Week four of the One Local Summer Challenge and somehow I'm still coming up with new meals. I'm so not normally this adventurous in the kitchen, but my stomach is happy. And if my stomach is happy, I'm happy.
Breakfast: Inspired by last week's pancakes with local whole wheat flour, I made another attempt at local flour pancakes. This week it was rice flour. Yeah. Rice flour. Let me just say that although I was curious, my expectations were pretty low. But there was a recipe right there on the back of the flour bag, and I love pancakes, so why not? Here goes...
Rice Flour Pancakes:
Of course I made a double batch of pancakes so I could freeze plenty of extras. And as for the official taste test? It turns out rice flour pancakes are really good! It has a nice flavor all on their own, but totally rock with a little of my grandma's homemade dewberry jam warmed up and poured on top. What a nice surprise! I'll definitely be making more of these! I enjoyed this week's flapjacks with a side of local blueberries and homemade yogurt, made from local raw milk. What a feast!
Lunch: As for the lunch meal, I still had a few jars of my all-local homemade soup from last week, but never fear, I got a little creative at lunch too. On my all OLS days, I've been missing the homemade rolls and jam that I normally enjoy at lunch, but the white flour I use isn't local. So I've been on the lookout for an all-local menu option to accompany my nice big bowl of soup. So this week, with my veggie-and-polish-sausage-totally-awesome soup, I had polenta.
Polenta? I was totally asking myself the same thing when I saw the link on-line. I had been looking for possible recipes for my local cornmeal, and polenta came up in the results. What in the world is polenta? I mean, I've heard of it, but I've never eaten it. I don't think I've ever seen it. So, thanks to Wikipedia, I now know that it's a European style porridge (similar to grits - eew!). It was once the food of peasants, but has recently made an appearance in upscale restaurants as high class food. No wonder I've never seen or tasted it. I'm more of a deli kind of girl. Even when I was in Italy (where it's considered a staple food), I never had polenta. I was too busy eating paninis and pizza (ok, I'm also more of a cheap kind of girl, but we won't talk about that).
So long story short, I decided to give it a go. Basically it's cornmeal, water, and salt. Uh huh. How tasty can cornmeal and water be? You boil the cornmeal in water on the stove for 20-30 minutes. It gets so thick that your arm starts threatening to detach from your body - this is how you know it's done. Personally, I liked it best when it was fresh off the stove, but if you don't serve it right away, you can pour it into a mold (I used a 9 x 13 cake pan) and allow it to cool for 15 minutes. After it's cool, you can slice it into squares and serve with tomato sauce, cheese, salsa, whatever sounds good. I was a little concerned (ok, I was pretty freaked out) when I found out polenta is a sibling of grits, but this stuff is pretty good!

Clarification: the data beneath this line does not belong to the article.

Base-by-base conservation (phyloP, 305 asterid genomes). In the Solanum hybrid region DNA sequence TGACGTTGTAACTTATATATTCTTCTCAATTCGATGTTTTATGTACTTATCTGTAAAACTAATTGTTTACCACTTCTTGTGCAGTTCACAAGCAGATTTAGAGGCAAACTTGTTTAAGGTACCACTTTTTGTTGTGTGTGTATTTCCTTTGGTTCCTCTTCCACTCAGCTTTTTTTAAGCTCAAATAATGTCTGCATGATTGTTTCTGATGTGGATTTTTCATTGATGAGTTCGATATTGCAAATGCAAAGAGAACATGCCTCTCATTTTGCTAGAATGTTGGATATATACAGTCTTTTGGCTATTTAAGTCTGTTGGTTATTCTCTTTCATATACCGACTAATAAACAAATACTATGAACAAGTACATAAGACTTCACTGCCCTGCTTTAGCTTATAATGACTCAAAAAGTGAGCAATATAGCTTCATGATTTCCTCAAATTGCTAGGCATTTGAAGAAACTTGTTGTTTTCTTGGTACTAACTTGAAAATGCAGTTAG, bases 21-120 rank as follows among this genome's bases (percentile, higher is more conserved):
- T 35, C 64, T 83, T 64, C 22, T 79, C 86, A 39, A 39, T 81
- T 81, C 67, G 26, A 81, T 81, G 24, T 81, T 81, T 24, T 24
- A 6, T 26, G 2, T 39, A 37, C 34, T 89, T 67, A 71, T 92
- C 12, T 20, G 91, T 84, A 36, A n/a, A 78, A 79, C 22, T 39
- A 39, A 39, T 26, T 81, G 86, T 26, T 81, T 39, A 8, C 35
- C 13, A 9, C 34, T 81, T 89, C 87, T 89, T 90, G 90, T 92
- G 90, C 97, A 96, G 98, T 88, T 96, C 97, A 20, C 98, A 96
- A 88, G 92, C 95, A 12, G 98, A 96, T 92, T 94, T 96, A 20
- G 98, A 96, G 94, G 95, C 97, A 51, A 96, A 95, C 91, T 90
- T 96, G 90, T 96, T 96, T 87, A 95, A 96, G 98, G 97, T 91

All I did was toss it in the frying pan with a little oil to warm it up, while my soup was heating in the microwave, and lunch was ready. Buono appetito!
Dinner - Are you ready? Cause it gets better - stuffed tomatoes! I sauteed chopped onion, mushroom, green pepper, zucchini, and parsley in just a little olive oil, then mixed in some local white rice and gouda cheese. Off came the tops of the tomatoes, which were then cored, and in went all the cheesy-ricey-veggie goodness. I baked them in the toaster oven at 350 for 30 minutes and added a little extra cheese on top for the last ten minutes of baking. Do I really need to explain how good these were? Each bite completely fell apart in my mouth. It was so fabulously moist and all the flavors blended beautifully. This has to be the best baked stuffed tomatoes I've ever had. Excuse me while I...Mmmm. Just give me a minute...
Looking back over the day - So, when it was all said and done, the only things that were not locally sourced were salt, baking powder, vanilla, oil, and the sugar and pectin in the dewberry jam. The grocery supplied the Texas grown blueberries and mushrooms (both are grown within 100 miles). Everything else came from local suppliers like the local farmers market, Sand Creek Farm and Dairy, DiIoroio Farm and Market, or my dad's farm (dewberries). Bring on week #5. I have ideas up my sleeve yet!